- The Washington Times - Tuesday, August 12, 2008

Virtually since the inception of the modern Olympics in 1896, politics has crept its way onto the playing field.

And since China was selected to play host to the 2008 Summer Games seven years ago, politically minded individuals and organizations have been lining up to take a swat at the world’s most populous nation like a baseball team hitting through the order.

No, I am not defending China on its human rights record, nor will I comment on the way its government runs its country.

But I will express sincere disappointment at the way the guests are treating the hosts there.

It appears, by the preponderance of media coverage, that Aug. 8 began open season on criticism.

While I have been waiting patiently through the summer to see thousands and thousands of stories about the thousands and thousands of athletes who devoted a phenomenal amount of time and energy to make it to the games, I have not seen the appropriate amount of coverage and focus on these people.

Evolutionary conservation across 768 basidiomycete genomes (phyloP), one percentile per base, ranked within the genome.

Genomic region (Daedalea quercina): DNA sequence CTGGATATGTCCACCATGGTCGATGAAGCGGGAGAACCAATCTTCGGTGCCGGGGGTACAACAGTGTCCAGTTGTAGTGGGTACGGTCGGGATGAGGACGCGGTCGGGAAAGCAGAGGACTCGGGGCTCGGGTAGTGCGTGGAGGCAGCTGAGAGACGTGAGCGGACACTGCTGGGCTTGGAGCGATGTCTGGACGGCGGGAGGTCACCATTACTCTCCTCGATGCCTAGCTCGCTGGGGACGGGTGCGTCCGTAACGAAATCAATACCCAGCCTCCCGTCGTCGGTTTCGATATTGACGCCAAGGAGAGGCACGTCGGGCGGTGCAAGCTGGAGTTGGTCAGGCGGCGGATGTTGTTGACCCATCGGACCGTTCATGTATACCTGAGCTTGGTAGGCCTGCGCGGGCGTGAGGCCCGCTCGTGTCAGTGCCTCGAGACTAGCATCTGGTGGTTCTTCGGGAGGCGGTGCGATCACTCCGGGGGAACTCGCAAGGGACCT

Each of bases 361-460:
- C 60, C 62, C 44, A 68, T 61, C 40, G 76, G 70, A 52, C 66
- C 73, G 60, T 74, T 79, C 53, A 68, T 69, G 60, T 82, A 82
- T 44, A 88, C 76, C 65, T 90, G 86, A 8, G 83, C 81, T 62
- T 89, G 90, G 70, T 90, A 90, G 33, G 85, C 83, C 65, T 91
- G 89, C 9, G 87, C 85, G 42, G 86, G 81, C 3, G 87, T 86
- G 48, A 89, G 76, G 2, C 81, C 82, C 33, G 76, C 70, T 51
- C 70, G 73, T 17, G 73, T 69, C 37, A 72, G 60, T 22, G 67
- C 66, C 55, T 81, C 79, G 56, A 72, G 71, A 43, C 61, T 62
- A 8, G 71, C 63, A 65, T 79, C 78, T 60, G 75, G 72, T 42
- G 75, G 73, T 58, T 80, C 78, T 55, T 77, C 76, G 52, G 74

Instead, many in the media and in politically motivated organizations haven taken to blasting China for all of its ills on the world’s biggest stage. Forget that the Olympics are about sport. One of my favorite broadcasters, Bob Costas, made it a point during the opening ceremonies Friday to quip about many of the countries’ political issues as their athletes marched into the stadium.

Even our own president got into the act last week, taking the opportunity to chastise China. And shame on our Olympic team members for getting caught up in the mess, choosing as its flag bearer Lopez Lomong, its most recent U.S. citizen - and, until a few weeks ago, a virtually unknown 1500-meter runner - because he is a “Lost Boy” from Sudan, and it would send a message to China about its ties to that region.

It is no secret that China is not a democracy. It also is no secret that Beijing is hot and humid in the summer. And it is no secret that there is a cloud of pollution in Beijing, nearly the same as it was when the International Olympic Committee awarded China the games.

Remember how hot, humid and polluted Los Angeles was in 1984? I do as I bicycled to each event for more than two steamy weeks.

Hopefully, all the grenades at China have been launched and we all can enjoy the originally intended reason for the games - to watch athletes from around the world, to watch intense competition bring out the best in people, not the worst.

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